As a graduate of National Taipei University (NTU) who had been working as an investment consultant, Jeff Huang’s financial future was bright, until one day the 34-year-old came to a sudden realization that it was not money that interested him — it was martial arts.
In 2011, he decided to leave behind a lucrative job with a US investment firm in Taiwan and travel to Brazil to focus on becoming a full-time fighter. The decision to swap the office for the gym was a bold one, but almost two years on Huang says he has absolutely no regrets.
“I had a decent job, a luxurious lifestyle, but I never felt satisfied because it wasn’t the kind of job I could do with enthusiasm and with all my soul forever. I quit because I was looking for something that can make me feel really alive and that’s when I made my trip in South America. Once I started training there, it was impossible for me to go back to the life I had before,” Huang said.
Huang is currently in Rio de Janeiro, where he chose to base himself because the South American city is regarded as the best place in the world to study Brazilian jiujitsu (BJJ), a submission-based martial art which involves employing various chokes, holds and locks designed to allow a smaller fighter to defeat much bigger and stronger opponents.
BJJ is a key component of mixed martial arts (MMA), the combat sport taking the planet by storm. Huang made his professional debut in July last year, returning to Taiwan to take on a Malaysian opponent, who he stopped in the opening round at PRO Fighting 8.
“I always like to challenge myself with hard targets, and to me stepping into the cage and fighting with well-trained fighters has always been one of my biggest challenges, so I decided to make my MMA debut on a trip back to Taipei last May. I spent lots of time preparing for the fight, and really focused on it, and my efforts paid off as I won by knocking out my opponent in 19 seconds of the first round,” he said.
Perhaps the greatest challenge Huang has faced so far was persuading his friends and family that the decision to leave behind both his country and his career to start a new life as a martial artist on the other side of the world was the right one.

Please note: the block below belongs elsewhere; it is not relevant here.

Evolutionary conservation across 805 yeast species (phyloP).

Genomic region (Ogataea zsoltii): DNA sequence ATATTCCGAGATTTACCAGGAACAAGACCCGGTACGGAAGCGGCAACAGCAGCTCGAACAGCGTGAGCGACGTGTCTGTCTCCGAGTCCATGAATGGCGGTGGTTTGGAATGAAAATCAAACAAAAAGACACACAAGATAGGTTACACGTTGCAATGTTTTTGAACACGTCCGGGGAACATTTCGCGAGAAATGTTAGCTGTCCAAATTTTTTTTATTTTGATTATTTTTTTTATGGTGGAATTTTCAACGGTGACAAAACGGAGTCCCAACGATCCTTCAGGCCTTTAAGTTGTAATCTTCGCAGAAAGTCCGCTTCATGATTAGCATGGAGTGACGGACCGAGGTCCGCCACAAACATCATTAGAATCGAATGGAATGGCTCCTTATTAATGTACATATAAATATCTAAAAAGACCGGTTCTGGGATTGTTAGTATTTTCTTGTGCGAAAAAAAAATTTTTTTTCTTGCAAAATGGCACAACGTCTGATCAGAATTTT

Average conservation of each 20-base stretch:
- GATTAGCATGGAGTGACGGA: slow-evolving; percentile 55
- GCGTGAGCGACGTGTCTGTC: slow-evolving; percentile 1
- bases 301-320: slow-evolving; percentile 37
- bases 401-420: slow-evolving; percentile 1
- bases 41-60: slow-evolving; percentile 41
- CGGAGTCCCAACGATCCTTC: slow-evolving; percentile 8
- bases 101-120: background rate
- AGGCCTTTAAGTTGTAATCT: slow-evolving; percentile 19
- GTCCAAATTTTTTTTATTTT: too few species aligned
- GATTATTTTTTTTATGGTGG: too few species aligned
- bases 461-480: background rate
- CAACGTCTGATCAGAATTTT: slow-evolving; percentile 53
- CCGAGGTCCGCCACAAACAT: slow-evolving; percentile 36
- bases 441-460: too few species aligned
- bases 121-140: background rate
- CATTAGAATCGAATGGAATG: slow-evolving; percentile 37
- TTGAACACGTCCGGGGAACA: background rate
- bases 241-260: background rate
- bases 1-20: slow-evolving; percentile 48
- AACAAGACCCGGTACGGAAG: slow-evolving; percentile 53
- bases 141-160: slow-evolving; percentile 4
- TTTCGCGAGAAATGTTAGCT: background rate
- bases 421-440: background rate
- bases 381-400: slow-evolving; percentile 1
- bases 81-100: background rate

He admits that the news was not universally well received.
“I didn’t really tell my family what I’m going to do here, I just told them I am going to have my own business in Brazil. Being traditional parents, they were kind of shocked and thought my behavior was radical. They had a hard time accepting my route, but I still decided to go for it. The response from most of my friends was positive, but I am pretty sure some of them thought I was totally out of my mind,” he said.
Asia’s biggest MMA promotion, ONE Fighting Championship, recently secured a deal which will see its fights broadcast live on Star Sports to 28 Asian countries, including Taiwan.
Taipei is on the list of cities where the Singapore-based promoter is planning to hold an event and Huang hopes to one day have the opportunity to test himself against the top fighters in the region.
“If I have chance to fight in a big promotion, like ONE FC, I would love to do, and for sure I will do everything I can to prove I am good enough to be there,” he said.
Moving 16,000km from home was not a career move but a lifestyle choice for Huang, and regardless of whether he succeeds as a professional mixed martial artist, he is happy with the path that he has chosen.
“To me, BJJ or MMA is not just a sport, it’s a way of life, because you can learn new things not only about techniques, but also about yourself. The possibilities are infinite and I am constantly intrigued by resolving this enigma and seeing how dedicated, tough and creative I can be. I have learned and experienced more in these past 18 months than the last 10 years of my life, and I hope I can keep training and fighting as long as my body allows me to,” he said.